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Cora Diamond, "Reflections of a Dinosaur," Dewey Lectures
"Philosophers who teach at colleges and universities, and who don’t have a Ph.D., are a kind of dinosaur. We were widespread, but there are only a few of us left.... Soon we will all have died out. So here are a few reflections, in the light of our upcoming extinction."
"I will need to be able to speak of the philosophers who are not dinosaurs, the ones who do have Ph.D.s ...I thought of calling you octopuses, after William James’s famous essay, in which he attempted to block the takeover of American academia by the Ph.D. Octopus—
...but the Octopus he was talking about was the system, not the individuals who get doctorates. So I will simply speak of the philosophers who do have a Ph.D. as “the doctors”. Doctors who are my age I will speak of as doctor-codgers."
"While there are great differences among dinosaurs, we do have some general resemblances among ourselves. When we were young dinosaurs, just beginning to teach philosophy, we were not under pressure to publish things and we are on the whole less specialized than are the doctors"
"Here then is a brief account of the varieties of dinosaur. Some American dinosaurs were hatched in the Harvard Society of Fellows, surviving examples being Marshall Cohen and Saul Kripke."
"William James himself counts as an odd sort of dinosaur, in that he had a doctoral degree, but it was in medicine; and Peirce was another odd sort of dinosaur."
"There are dinosaurs who started teaching philosophy after taking an undergraduate degree. Some of them had spent some time doing something other than philosophy before beginning to teach, but had not taken any other degree...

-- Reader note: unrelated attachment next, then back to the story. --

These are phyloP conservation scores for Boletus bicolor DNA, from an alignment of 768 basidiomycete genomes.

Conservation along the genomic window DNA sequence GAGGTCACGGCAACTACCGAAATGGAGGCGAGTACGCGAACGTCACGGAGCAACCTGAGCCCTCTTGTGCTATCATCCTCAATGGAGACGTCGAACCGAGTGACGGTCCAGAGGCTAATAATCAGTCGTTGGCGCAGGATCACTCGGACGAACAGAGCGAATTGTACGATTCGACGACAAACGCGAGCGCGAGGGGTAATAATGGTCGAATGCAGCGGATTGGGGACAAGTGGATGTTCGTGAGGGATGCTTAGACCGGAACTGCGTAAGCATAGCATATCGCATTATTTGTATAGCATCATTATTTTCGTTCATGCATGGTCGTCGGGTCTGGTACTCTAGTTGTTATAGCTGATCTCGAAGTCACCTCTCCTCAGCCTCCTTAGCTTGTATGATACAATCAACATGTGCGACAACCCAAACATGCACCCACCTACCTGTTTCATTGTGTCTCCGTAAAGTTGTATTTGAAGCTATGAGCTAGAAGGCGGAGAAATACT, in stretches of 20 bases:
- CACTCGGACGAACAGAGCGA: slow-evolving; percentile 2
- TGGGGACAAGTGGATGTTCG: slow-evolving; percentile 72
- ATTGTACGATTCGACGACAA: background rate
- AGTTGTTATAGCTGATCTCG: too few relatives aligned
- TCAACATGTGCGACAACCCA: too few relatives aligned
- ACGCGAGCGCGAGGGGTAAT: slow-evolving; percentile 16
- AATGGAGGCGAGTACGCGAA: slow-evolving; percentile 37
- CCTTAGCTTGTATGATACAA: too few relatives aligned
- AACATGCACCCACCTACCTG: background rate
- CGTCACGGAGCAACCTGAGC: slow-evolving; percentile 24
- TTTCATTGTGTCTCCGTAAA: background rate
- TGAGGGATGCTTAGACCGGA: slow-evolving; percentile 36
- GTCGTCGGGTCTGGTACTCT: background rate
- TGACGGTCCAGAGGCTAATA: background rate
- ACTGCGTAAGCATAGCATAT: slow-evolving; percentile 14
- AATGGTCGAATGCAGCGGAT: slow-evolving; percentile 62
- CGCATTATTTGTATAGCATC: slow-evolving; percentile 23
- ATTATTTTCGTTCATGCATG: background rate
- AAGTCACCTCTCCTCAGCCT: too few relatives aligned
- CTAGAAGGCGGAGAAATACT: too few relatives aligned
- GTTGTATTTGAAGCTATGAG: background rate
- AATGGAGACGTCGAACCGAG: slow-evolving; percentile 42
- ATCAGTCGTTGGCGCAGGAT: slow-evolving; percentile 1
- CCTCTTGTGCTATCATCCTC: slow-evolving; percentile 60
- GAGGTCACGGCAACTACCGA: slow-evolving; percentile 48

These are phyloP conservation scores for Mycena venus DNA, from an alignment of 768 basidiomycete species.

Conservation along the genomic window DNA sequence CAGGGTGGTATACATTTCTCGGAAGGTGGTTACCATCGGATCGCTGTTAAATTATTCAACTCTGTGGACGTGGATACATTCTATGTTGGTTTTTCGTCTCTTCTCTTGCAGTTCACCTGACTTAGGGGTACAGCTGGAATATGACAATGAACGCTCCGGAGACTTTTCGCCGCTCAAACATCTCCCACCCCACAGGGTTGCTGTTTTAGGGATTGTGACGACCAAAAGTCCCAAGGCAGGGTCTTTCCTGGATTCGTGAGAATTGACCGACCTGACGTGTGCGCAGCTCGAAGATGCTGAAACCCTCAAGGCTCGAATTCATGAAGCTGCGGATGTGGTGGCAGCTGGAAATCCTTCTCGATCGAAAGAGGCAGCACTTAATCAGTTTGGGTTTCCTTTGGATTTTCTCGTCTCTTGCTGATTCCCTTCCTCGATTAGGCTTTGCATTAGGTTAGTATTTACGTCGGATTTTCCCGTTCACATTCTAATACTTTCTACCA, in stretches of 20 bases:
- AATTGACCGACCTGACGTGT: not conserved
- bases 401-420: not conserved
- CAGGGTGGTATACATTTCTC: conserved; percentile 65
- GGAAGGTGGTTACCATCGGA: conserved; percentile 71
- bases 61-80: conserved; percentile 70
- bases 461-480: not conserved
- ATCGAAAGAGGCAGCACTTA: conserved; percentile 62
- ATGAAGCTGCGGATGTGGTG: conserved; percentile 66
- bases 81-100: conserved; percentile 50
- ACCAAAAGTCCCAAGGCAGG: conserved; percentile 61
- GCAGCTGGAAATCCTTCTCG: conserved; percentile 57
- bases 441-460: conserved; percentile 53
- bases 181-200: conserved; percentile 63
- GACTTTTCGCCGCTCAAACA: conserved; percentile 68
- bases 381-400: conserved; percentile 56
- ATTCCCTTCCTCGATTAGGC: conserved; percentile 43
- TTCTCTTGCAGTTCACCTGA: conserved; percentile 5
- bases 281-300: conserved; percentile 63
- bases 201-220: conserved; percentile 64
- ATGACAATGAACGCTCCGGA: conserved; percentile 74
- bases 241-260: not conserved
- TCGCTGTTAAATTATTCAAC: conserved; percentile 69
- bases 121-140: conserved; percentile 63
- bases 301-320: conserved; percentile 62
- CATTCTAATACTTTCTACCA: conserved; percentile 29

...This kind of dinosaur used to be extremely common, and a good surviving example is David Wiggins."
"Another species of dinosaur starts out with an undergraduate degree in philosophy... and then takes a second undergraduate degree. Most commonly this was Greats, at Oxford; and a surviving example of this sort of dinosaur is John McDowell."
"Ryle, who took his BA only once but who was awarded a first in Greats and then another in PPE, can be counted as a two-undergraduate-degree dinosaur. Another is Wilfrid Sellars."
"The most common sort of dinosaur in the mid years of the twentieth century were B.Phil. dinosaurs, dinosaurs who had taken the degree invented by Gilbert Ryle and John Mabbott."
"Mabbott and Ryle thought that research degrees like the D.Phil. and the B.Litt. were not well designed for people who had an undergraduate degree and wanted to do more philosophy, and who might go on to university teaching in philosophy."
"So the B.Phil. was meant to work well for people who went on to have philosophy as their job, but neither Ryle nor Mabbott thought of philosophy as a profession in quite the way many people now do."
"Ryle frequently talked to B.Phil. students about the stupidity, as he saw it, of doctoral degrees, and in particular the ill-suitedness for graduate philosophy students of the kind of research projects which doctoral degrees involved."
"I will simply list B.Phil. dinosaurs whom I can readily identify: Besides myself, there are Annette Baier, Jenny Teichman, Ruby Meager, Jack Smart, Peter Singer, Elizabeth Telfer, Peter Winch, Jerry Cohen, Jonathan Bennett, Richard Sorabji, Alan Donagan, Hans Sluga...
...Dorothy Edgington, Gabriele Taylor, André Gallois, Richard Swinburne, Eric Matthews, Andrew Harrison, Patricia Churchland, Paul Snowdon, William Abraham, Jonathan Dancy and A. Phillips Griffiths."
"The fourth and least common species of UK dinosaurs took some graduate degree in philosophy, but neither a doctorate nor the B.Phil. Mabbott was this kind of dinosaur, having taken a B.Litt., and Alasdair MacIntyre is another one."
"The main resistance to the Octopus in the UK had been Ryle’s and Mabbott’s invention of the B.Phil. degree. It was meant to be a much better degree for anyone wanting to teach philosophy than either the B.Litt. or the D.Phil.
"At that time in the UK, the D.Phil. had not even begun to be regarded as a basic qualification for university teaching: it was a degree largely for Americans. But things have changed, and the B.Phil. has turned into a predoctoral program."
"And the tentacles of the Octopus have reached even more deeply into British academic life. The B.Phil. has ceased to be a qualification for an academic position in philosophy in Britain."